5.7/10
1,380
27 user 9 critic

Born to Win (1971)

A smart-mouthed junkie and loser known as J.J. (George Segal) spends his days looking for just "one more fix".

Director:

Ivan Passer

Writers:

David Scott Milton (screenplay), Ivan Passer (screenplay) | 1 more credit »
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Cast

Cast overview, first billed only:
George Segal ... J
Karen Black ... Parm
Paula Prentiss ... Veronica
Jay Fletcher Jay Fletcher ... Billy Dynamite
Hector Elizondo ... Vivian
Robert De Niro ... Danny (as Robert DeNiro)
Ed Madsen Ed Madsen ... Detective
Marcia Jean Kurtz ... Marlene
Irving Selbst Irving Selbst ... Stanley
Tim Pelt Tim Pelt ... Little Davey
José Pérez José Pérez ... Junior Conception (as Jose Perez)
Sylvia Syms Sylvia Syms ... Cashier (as Sylvia Simms)
Jack Hollander Jack Hollander ... Harry
Alex Colon ... Bus Boy
Max Brandt Max Brandt ... Store Clerk
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Storyline

J.J., a former New York City hairdresser, commits petty crimes, often with his friend Billy Dynamite, to support his drug habit. He's not very good at it, with something often going wrong. One of J.J.'s more regular gigs is working as a mule for Vivian - who J.J. calls Geek Man to Vivian's chagrin - a pimp for who J.J.'s ex-wife, Veronica, also a junkie, now hustles also to support her habit. J.J.'s life has the potential to change the result of two encounters. One is with a pair of NYPD narcs who have him over a barrel concerning his drug use and what they want out of him to make a drug conviction go away. Two is with a young woman named Parm who he meets in the act of one of his crimes. J.J. and Parm enter into a relationship, the love and support within that makes J.J. want to come out on top for once in his life. Written by Huggo

Plot Summary | Plot Synopsis

Taglines:

Their story is written on his arm. If they can get a grip on each other, maybe they can turn their lives around.

Genres:

Comedy | Crime | Drama

Certificate:

12 | See all certifications »

Parents Guide:

View content advisory »
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Details

Country:

USA

Language:

English

Release Date:

13 July 1972 (Denmark) See more »

Also Known As:

Addict See more »

Filming Locations:

New York, USA See more »

Company Credits

Show more on IMDbPro »

Technical Specs

Runtime:

Sound Mix:

Mono

Color:

Color

Aspect Ratio:

1.85 : 1
See full technical specs »
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Did You Know?

Trivia

David Scott Milton based the characters in this film on the addicts who frequented the Manhattan diner he owned. He then adapted his observations of these characters into an off-off-off Broadway play called "Scraping Bottom". See more »

Quotes

[first lines]
J: They same I'm a charmer... that I charm the people I hustle. Well, that comes after dealing with women, after hairdressing. I love to dress hair! But being that I know what to do, being that I'm hip enough to know, I do it!
See more »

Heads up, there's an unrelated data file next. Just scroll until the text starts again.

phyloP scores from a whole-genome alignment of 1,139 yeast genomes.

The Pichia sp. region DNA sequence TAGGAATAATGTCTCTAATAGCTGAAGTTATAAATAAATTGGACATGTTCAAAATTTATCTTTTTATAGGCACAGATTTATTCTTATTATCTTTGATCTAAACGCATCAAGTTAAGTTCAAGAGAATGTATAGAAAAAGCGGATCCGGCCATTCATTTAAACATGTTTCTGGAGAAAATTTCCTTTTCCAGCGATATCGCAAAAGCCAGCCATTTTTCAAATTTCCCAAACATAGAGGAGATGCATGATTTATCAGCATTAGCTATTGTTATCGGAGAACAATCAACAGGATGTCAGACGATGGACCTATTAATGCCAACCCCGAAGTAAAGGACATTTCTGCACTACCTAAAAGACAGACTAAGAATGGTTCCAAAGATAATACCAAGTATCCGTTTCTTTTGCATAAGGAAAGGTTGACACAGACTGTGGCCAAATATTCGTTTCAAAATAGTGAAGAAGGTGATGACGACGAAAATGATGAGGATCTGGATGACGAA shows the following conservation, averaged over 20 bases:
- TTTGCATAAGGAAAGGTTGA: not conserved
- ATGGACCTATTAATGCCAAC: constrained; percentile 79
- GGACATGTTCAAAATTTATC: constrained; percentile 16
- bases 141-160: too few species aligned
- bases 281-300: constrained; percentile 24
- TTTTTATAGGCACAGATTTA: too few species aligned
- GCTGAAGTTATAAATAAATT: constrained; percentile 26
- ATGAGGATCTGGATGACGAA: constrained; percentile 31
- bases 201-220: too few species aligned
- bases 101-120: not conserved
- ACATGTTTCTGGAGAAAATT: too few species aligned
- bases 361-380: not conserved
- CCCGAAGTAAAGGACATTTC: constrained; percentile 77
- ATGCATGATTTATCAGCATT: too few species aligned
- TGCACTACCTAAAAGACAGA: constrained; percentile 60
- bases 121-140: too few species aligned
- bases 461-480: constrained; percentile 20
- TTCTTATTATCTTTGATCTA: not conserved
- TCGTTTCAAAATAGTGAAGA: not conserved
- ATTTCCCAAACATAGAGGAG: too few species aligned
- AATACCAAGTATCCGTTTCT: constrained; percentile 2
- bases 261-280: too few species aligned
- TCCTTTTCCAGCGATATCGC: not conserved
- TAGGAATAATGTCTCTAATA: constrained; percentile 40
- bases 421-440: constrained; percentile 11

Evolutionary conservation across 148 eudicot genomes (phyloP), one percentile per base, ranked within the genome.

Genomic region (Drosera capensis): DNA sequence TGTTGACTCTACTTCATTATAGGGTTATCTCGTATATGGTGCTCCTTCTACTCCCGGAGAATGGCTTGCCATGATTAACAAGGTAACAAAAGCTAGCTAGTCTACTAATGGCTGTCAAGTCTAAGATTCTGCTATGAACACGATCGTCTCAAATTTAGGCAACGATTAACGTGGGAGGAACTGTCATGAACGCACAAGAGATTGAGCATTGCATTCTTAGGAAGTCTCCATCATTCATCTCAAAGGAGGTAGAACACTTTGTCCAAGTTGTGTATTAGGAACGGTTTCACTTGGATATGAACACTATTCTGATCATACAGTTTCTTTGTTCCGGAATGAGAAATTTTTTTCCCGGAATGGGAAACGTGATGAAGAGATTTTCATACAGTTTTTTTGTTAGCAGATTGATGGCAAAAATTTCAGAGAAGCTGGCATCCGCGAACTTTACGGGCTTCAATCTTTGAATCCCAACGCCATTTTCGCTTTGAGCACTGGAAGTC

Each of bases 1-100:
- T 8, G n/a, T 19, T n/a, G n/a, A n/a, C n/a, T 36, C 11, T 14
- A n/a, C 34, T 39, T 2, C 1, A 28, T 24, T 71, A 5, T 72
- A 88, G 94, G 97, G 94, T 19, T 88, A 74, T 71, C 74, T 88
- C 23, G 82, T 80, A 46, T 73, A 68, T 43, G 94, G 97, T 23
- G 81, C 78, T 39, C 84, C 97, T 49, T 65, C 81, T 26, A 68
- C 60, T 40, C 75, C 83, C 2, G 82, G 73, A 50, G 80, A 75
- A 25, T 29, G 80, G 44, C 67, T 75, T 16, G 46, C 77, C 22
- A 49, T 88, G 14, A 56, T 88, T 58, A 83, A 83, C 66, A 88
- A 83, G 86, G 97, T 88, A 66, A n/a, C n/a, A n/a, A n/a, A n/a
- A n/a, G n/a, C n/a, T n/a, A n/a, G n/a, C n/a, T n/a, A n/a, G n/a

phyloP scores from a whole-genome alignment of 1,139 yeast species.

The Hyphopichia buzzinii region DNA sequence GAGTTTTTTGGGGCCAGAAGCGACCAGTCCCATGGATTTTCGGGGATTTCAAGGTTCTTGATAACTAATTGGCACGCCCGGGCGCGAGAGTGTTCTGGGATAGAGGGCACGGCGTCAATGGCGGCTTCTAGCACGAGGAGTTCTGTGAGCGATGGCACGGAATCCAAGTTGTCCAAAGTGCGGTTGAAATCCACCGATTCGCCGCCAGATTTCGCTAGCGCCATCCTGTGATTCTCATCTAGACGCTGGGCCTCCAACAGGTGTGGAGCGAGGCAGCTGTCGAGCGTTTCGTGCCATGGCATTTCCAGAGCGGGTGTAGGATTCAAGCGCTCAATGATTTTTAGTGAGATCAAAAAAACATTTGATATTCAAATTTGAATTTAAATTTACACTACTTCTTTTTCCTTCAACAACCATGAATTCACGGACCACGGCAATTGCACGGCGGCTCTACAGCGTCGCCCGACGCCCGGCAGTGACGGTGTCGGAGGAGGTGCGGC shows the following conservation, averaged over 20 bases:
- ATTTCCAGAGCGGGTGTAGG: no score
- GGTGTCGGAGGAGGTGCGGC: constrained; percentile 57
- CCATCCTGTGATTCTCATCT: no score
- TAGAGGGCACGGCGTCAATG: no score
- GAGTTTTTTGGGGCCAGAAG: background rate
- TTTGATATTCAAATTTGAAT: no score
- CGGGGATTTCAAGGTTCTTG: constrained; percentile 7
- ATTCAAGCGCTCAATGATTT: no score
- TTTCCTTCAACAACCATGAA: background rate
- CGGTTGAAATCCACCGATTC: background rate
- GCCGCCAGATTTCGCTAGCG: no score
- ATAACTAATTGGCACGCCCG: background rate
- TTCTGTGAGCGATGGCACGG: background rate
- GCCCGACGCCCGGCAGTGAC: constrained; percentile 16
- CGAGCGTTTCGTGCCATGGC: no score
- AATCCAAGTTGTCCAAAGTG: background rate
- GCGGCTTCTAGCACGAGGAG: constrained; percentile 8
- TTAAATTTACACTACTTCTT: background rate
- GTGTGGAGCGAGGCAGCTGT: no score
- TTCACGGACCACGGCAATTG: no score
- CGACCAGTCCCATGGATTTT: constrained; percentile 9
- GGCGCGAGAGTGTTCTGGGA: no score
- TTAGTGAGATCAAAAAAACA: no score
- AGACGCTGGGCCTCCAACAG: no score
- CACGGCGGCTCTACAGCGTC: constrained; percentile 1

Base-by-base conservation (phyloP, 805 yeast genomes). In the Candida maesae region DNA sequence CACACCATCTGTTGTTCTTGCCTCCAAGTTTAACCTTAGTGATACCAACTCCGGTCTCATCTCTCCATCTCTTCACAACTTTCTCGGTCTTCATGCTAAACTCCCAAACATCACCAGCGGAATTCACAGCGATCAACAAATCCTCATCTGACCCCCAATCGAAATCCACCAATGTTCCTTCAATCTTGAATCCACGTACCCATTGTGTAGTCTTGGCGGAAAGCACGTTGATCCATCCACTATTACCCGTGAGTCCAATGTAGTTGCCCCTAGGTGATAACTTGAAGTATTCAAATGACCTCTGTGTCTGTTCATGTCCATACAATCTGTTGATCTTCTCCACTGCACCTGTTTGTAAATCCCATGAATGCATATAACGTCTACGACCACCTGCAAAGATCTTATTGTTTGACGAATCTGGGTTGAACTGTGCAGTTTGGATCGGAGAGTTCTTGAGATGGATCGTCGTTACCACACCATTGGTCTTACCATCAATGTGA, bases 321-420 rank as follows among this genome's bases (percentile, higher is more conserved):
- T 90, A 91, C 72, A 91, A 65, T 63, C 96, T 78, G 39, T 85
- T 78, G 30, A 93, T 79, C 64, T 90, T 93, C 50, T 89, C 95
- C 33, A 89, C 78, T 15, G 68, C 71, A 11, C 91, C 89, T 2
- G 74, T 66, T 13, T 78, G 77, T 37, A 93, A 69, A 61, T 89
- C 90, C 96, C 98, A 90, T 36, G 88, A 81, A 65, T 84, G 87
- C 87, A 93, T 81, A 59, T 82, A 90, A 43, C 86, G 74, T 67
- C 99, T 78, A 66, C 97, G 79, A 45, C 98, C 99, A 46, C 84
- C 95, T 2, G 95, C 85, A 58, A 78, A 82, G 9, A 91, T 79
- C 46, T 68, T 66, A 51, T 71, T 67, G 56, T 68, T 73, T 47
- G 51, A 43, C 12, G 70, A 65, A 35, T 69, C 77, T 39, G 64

Alternate Versions

The budget video releases of this film cut the film by approximately four minutes. Among the missing footage: Segal and Prentiss putting tourniquets on in a back room of the nightclub in preparation for taking heroin, an exchange involving Karen Black's character's breast size (and a retort involving Segal's breast size), an extension of the scene featuring Segal in the pink robe giving the "up-yours" sign to the girl on the balcony, dialogue when Black and Segal are making love, and assorted others. A 35mm print screened at New York's Museum of Modern Art in March 2009 retains these scenes. The video prints have been seemingly TV-edited for objectionable content. See more »

Connections

References Eyewitness (1970) See more »

Soundtracks

Ooh Poo Pah Doo
Written by Jessie Hill (uncredited)
Performed by Ike Turner and Tina Turner
See more »

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User Reviews

truths moviemakers tell themselves
13 May 2004 | by saicalumSee all my reviews

George Segal's career encompasses a large body of work, spanning decades. I've seen only a few of his movies. "The Hot Rock" was a great ensemble comedy. "Terminal Man", timely and dark, pegs the other end of the spectrum. It's safe to say the 1970s were about challenging the Old Guard. In Hollywood, this meant reinvention and the search for Truth begun anew. From industry insiders all the way down to you and me it's understood "truth in film" is synonymous with or defined as risky and unprofitable, something other than standard fare. And though overused, the phrase 'they don't make 'em like that anymore' is applicable here, because "Born to Win" was produced for reasons other than profit. Its story is roughly drawn and its characters hunger for a pure, painless resolution that you know will never come by the end of the first scene. George Segal is at the center as J, a heroin addict who spends his time visualizing new plans for his next fix. All other characters within his orbit advance his desparation. There's a very palpable truth in the uncertainty the characters feel. They live, but have no lives. Segal's character has never called a shot in his life, yet he knows from years of experience how it will turn out, with him behind the 8-ball. Karen Black plays the love interest who extends to him the hope of salvation, only to be swept under. Hector Elizondo, Robert De Niro, Paula Prentiss and JJ's main junkie pal Billy (Jay Fletcher) exist to keep the downward spiral swirling. A refreshing and enjoyable film for people who feel a nostalgia for challenging, resonant stories that strike a chord as pure as a tuning fork.


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